In my new book Overruled: The Long War for Control of the U.S. Supreme Court, I chronicle the libertarian legal movement's 30-year campaign to persuade judges and lawyers on both the left and right to view the Constitution as a broad charter of individual rights that simultaneously places strict limits on the exercise of government power. Last week's big legal developments in the areas of gay marriage and Obamacare confirm that the libertarian legal movement is now helping to set the national pace.
On Thursday, conservative Judge Jeffrey Sutton of the U.S. Court of Appeals for the 6th Circuit voted to affirm gay marriage bans imposed by four states. With that decision, the federal circuits are now split over the legality of gay marriage. Translation: The Supreme Court is likely to step in. One day later, the Supreme Court returned to the fray over the Patient Protection and Affordable Care Act, agreeing to hear a statutory challenge to the legal basis on which more than 30 federally established health care exchanges are offering tax subsidies to individuals who purchased health insurance under Obamacare.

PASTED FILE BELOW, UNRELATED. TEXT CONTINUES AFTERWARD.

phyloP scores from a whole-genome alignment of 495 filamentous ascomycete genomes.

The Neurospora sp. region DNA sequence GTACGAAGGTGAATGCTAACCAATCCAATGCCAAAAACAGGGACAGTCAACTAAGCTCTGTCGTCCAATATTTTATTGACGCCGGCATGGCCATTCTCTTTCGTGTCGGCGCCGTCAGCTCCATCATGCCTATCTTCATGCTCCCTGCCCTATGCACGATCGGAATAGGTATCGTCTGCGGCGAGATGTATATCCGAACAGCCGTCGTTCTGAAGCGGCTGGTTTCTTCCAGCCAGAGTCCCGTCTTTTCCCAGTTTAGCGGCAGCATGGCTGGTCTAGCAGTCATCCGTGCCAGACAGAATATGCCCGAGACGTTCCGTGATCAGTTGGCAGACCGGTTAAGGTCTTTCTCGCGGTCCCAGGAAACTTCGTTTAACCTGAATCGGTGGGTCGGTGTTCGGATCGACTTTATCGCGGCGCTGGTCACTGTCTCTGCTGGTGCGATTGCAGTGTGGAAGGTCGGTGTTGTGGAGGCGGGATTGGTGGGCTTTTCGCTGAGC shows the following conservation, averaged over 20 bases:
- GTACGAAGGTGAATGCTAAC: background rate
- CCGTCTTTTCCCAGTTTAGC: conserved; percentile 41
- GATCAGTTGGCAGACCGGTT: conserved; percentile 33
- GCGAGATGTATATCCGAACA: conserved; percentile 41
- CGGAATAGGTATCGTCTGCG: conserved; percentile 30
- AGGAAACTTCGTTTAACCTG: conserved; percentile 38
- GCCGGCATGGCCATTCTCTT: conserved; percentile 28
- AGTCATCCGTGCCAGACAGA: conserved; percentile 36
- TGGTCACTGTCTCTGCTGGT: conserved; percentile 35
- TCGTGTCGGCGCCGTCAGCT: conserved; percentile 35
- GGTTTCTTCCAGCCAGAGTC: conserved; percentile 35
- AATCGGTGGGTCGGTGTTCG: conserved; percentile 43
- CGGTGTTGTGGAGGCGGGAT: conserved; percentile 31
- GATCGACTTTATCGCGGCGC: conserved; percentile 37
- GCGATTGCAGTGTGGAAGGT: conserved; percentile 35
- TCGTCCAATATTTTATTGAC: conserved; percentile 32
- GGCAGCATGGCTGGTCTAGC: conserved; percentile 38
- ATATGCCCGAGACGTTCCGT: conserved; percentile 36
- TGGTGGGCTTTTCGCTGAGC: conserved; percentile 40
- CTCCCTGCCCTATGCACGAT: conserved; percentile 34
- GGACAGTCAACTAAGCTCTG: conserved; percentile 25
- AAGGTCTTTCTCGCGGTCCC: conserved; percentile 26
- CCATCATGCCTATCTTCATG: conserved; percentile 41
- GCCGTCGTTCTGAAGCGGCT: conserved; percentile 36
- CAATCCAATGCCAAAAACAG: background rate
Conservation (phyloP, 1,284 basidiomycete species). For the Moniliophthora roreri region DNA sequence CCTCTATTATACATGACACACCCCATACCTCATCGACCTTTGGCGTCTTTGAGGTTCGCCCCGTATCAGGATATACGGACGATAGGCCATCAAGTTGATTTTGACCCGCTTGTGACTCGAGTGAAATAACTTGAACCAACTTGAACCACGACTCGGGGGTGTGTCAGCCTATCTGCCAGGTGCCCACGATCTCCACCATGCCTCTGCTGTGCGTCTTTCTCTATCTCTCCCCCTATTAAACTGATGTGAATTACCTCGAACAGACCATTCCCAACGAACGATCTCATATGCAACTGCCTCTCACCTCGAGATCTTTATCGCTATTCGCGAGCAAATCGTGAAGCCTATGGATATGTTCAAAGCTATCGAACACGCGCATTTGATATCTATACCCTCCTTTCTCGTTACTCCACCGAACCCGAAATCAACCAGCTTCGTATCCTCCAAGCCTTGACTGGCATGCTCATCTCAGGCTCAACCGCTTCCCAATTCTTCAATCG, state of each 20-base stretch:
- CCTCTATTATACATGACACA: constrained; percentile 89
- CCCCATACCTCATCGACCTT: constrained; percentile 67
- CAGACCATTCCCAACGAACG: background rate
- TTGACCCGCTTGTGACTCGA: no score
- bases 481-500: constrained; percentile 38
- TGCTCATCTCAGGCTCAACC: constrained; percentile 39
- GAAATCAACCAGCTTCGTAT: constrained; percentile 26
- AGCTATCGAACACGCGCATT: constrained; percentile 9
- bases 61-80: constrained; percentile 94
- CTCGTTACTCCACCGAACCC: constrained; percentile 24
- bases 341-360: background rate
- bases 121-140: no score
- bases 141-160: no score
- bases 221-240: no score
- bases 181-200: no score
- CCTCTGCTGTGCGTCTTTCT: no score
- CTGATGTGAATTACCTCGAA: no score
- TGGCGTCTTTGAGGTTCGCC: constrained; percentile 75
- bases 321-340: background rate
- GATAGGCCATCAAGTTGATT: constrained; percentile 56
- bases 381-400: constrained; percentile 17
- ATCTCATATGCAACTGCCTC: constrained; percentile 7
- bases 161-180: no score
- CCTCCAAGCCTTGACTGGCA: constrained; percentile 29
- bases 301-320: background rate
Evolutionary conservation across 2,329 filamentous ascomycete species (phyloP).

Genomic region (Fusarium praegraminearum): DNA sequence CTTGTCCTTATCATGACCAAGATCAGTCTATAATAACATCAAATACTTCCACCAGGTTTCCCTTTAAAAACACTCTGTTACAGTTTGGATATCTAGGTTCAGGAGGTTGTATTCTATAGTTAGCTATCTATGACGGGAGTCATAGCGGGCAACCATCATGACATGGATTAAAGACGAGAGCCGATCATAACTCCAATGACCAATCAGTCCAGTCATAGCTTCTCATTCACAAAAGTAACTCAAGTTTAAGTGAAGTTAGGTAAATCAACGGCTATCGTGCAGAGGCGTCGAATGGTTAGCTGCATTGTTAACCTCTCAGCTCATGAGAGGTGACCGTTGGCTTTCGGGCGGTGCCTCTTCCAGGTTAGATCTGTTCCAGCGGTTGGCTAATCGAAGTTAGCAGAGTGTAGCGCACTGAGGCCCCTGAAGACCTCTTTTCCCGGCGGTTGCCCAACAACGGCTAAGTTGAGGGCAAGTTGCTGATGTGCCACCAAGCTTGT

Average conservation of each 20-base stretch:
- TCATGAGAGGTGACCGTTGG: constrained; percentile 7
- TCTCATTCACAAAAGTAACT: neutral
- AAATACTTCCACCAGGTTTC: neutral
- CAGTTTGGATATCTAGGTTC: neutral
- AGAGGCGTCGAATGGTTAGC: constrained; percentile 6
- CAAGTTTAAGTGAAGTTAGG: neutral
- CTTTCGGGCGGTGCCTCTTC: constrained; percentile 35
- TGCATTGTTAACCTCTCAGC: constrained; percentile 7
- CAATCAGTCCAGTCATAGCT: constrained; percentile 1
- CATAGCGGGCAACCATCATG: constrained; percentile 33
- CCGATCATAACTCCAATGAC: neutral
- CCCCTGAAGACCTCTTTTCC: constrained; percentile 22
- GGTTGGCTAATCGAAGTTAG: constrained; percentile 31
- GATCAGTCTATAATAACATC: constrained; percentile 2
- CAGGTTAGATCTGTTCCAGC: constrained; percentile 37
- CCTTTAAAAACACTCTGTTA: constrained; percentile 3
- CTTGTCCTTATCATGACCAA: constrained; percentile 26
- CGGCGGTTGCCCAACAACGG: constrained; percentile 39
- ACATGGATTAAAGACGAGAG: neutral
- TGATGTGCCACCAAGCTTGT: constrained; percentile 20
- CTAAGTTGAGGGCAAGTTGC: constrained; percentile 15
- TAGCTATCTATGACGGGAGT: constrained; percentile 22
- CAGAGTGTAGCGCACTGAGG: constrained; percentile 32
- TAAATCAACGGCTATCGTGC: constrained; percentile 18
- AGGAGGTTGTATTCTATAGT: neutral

The common denominator here is that the libertarian legal movement has played a leading role in challenging both instances of government action. As I explain in my book, libertarian lawyers have been at the fore of the gay rights fight for the last decade, including in Lawrence v. Texas (2003), where an amicus brief filed by the Cato Institute's Center for Constitutional Studies played a key role in the Court's decision to invalidate Texas' ban on "homosexual conduct." As for Obamacare, the libertarian legal movement has been central to its opposition from day one.
With gay marriage on the rise and Obamacare facing yet another deadly legal threat, 2015 is shaping up to be a very libertarian year at the Supreme Court.